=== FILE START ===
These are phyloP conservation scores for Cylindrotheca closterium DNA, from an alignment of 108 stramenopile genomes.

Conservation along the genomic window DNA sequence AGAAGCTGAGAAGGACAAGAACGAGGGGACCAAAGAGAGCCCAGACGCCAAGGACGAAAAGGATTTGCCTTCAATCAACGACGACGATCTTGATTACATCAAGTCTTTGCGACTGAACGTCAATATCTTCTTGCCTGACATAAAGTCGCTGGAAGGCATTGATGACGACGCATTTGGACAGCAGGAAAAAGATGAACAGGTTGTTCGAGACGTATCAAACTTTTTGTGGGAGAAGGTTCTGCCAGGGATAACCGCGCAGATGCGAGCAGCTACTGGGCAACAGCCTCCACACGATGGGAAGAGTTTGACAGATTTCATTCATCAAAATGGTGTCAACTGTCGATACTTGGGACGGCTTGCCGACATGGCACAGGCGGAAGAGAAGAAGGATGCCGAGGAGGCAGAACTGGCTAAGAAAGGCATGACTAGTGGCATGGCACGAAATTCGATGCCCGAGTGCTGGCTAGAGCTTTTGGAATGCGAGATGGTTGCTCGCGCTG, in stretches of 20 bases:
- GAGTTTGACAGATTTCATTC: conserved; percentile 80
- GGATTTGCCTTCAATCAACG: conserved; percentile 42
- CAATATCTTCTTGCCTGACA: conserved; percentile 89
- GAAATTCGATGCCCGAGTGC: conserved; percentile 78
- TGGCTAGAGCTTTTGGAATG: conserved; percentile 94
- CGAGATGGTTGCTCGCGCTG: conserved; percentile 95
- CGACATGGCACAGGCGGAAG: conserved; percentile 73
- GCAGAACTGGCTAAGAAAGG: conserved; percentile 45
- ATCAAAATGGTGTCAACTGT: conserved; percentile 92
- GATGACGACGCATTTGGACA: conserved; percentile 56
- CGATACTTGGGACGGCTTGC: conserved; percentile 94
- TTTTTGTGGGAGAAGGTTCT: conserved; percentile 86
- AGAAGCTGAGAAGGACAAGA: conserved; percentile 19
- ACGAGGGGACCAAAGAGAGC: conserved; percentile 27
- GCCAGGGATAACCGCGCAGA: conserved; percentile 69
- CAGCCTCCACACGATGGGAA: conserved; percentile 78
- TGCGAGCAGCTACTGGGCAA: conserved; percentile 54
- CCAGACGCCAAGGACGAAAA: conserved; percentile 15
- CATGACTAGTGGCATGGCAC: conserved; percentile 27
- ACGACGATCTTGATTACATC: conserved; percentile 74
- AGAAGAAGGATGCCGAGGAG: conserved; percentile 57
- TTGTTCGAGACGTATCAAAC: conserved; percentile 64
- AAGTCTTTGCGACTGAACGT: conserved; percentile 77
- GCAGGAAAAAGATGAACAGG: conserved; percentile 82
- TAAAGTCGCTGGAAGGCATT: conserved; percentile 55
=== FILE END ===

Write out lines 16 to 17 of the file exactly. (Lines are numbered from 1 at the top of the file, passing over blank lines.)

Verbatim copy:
- ACGAGGGGACCAAAGAGAGC: conserved; percentile 27
- GCCAGGGATAACCGCGCAGA: conserved; percentile 69